Saturday, May 15, 2021

Book Review: The Atmospherians, by Alex McElroy

Guest review by: Becki Bayley

My relationship history was littered with jelly-brained lunks: men who quoted Joe Rogan at dinner, who blew their savings on collectible knives, men who brewed IPAs in their best friends’ basements, who proposed marriage at basketball games and would fight anyone who didn’t think the first Lethal Weapon was a classic. I fucked them because I liked predictable men, the guarded and repressed. Sensitive men couldn’t be trusted; they assumed their sensitivity made them special, deserving of praise. Most sensitive men were, at their cores, narcissists who constructed elaborate expectations for how relationships were meant to evolve. When those expectations weren’t met, the facade of sensitivity deteriorated into a petulant rage.

This unique story of a disgraced social influencer and her childhood friend from New Jersey looked at what happiness and success may be, from different viewpoints.

Official synopsis:
Book Review: The Atmospherians, by Alex McElroy
Sasha Marcus was once the epitome of contemporary success: an internet sensation, social media darling, and a creator of a high profile wellness brand for women. But a confrontation with an abusive troll has taken a horrifying turn, and now she’s at rock bottom: canceled and doxxed online, fired from her waitress job and fortressed in her apartment while men’s rights protestors rage outside. All that once glittered now condemns.

Sasha confides in her oldest childhood friend, Dyson—a failed actor with a history of body issues—who hatches a plan for Sasha to restore her reputation by becoming the face of his new business venture, The Atmosphere: a rehabilitation community for men. Based in an abandoned summer camp and billed as a workshop for job training, it is actually a rigorous program designed to rid men of their toxic masculinity and heal them physically, emotionally, and socially. Sasha has little choice but to accept. But what horrors await her as the resident female leader of a crew of washed up, desperate men? And what exactly does Dyson want?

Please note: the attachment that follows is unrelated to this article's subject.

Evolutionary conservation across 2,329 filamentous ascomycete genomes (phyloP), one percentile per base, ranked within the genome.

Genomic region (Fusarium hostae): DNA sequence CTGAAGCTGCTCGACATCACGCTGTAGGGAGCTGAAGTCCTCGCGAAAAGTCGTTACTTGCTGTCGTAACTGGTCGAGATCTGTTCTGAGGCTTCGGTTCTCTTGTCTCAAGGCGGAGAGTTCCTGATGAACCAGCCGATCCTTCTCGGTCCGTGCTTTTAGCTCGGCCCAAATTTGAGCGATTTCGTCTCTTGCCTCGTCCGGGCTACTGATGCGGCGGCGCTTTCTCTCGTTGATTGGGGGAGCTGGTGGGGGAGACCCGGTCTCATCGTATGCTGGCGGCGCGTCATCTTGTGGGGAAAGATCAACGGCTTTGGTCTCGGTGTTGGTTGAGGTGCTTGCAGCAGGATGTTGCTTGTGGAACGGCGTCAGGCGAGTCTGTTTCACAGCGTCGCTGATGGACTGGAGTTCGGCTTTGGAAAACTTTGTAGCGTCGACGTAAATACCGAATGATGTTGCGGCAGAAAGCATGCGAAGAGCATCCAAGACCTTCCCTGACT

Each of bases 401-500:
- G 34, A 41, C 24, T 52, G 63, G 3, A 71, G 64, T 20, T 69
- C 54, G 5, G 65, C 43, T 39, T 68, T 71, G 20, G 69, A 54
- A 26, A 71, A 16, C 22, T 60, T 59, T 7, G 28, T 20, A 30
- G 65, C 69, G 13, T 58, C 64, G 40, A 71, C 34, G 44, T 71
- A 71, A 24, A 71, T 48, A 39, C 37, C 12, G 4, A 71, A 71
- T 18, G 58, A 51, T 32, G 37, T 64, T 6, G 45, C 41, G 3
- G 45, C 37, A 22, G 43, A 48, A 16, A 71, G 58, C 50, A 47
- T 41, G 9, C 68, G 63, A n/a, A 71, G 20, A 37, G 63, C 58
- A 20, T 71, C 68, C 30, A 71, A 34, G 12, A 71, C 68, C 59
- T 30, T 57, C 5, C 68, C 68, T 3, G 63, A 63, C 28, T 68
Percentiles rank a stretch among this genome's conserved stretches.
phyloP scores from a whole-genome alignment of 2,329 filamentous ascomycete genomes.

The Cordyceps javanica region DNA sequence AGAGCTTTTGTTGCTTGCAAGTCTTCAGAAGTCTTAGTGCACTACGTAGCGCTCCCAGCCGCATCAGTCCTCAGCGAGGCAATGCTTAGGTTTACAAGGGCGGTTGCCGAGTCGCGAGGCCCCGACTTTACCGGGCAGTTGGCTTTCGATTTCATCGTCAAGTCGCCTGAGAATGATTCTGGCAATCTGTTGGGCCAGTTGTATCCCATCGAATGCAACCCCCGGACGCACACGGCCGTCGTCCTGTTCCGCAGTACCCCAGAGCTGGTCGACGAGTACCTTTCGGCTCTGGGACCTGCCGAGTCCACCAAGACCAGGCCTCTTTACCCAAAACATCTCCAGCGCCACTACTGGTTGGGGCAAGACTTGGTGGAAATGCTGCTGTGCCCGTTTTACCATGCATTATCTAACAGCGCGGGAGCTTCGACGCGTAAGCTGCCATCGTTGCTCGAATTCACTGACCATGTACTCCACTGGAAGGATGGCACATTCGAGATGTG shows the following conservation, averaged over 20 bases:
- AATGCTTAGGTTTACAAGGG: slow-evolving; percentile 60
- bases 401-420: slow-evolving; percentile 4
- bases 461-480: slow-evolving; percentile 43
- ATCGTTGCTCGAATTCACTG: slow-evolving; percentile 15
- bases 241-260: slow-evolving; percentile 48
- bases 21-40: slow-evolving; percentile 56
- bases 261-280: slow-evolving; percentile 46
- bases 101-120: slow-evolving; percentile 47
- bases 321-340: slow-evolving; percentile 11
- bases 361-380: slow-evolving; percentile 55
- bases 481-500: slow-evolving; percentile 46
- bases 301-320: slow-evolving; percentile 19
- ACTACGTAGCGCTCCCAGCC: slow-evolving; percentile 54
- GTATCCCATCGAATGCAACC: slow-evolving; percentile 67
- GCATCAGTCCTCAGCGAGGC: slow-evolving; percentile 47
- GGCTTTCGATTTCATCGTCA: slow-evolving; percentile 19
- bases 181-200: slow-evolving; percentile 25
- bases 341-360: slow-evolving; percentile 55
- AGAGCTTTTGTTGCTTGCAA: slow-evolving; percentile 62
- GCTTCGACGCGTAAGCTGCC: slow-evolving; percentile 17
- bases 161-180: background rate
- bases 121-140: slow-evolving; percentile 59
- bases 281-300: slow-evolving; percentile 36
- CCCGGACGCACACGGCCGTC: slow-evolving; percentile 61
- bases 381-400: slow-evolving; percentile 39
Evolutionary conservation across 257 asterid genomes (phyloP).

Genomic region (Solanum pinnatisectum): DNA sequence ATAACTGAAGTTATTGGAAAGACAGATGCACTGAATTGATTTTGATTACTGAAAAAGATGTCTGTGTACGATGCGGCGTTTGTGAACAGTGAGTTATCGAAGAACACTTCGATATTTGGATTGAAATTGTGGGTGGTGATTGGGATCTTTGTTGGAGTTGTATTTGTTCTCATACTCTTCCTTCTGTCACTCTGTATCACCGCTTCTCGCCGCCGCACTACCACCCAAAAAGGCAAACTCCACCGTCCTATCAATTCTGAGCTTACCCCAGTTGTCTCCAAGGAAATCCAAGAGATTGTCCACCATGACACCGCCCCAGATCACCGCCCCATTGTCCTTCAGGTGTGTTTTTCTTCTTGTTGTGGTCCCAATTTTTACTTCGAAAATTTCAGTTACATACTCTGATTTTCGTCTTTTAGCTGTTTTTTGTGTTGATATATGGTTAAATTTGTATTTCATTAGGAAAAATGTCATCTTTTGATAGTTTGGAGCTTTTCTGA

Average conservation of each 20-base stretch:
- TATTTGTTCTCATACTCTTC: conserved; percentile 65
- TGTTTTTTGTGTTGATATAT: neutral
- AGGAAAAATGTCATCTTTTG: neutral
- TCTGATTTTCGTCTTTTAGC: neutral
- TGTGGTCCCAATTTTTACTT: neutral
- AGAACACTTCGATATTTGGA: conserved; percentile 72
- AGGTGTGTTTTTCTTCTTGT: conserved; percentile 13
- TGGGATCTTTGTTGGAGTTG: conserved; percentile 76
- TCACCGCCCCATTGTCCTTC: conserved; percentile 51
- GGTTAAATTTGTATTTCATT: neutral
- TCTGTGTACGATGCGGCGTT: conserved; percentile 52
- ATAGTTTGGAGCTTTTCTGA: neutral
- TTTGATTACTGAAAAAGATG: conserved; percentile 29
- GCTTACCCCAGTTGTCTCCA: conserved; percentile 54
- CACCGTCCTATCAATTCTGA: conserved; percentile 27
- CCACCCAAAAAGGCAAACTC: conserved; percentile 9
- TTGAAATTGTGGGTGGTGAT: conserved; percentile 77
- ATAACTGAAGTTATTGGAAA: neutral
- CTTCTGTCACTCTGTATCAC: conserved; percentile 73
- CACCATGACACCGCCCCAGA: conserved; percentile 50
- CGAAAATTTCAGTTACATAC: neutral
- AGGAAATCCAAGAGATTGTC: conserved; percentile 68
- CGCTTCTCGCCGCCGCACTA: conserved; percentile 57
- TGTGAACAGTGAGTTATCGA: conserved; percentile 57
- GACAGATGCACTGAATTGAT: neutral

When Sasha has hit rock bottom, there’s nowhere to go but up, right? She’s afraid even Dyson, the friend she’s known since childhood, doesn’t want to be associated with her anymore. When he shows up with a radical idea to create a cult and cure men of toxic masculinity, she may as well go along with it; she’s already lost her internet brand, and her waitressing job, and she’s being evicted from her apartment.

What could have been funnier came off as a bit too serious for this reader. Sasha definitely seemed pretty snarky and amusing in her own head, but the things she and Dyson did together and separately that were detrimental to those they claimed to be helping were somewhat depressing. Instead of having a little remorse for the unfortunate state of the world, and poorly functioning men in particular, they searched for some way to improve their own station, and then figured maybe it would help someone else.

Overall, I’d give this book 2 out of 5 stars. It may be better suited to someone with a darker sense of humor than I have these days. Its statement of the state of things was cynical, with a definite edge of commentary on social media, men’s issues, and self-acceptance.

{click here to purchase}

Becki Bayley is a wife and mother. She enjoys chilling with the sun on her skin, the smell of flowers in the air, and a cold glass of bourbon in her hand. Find some of her adventures on Instagram where she posts as PoshBecki.

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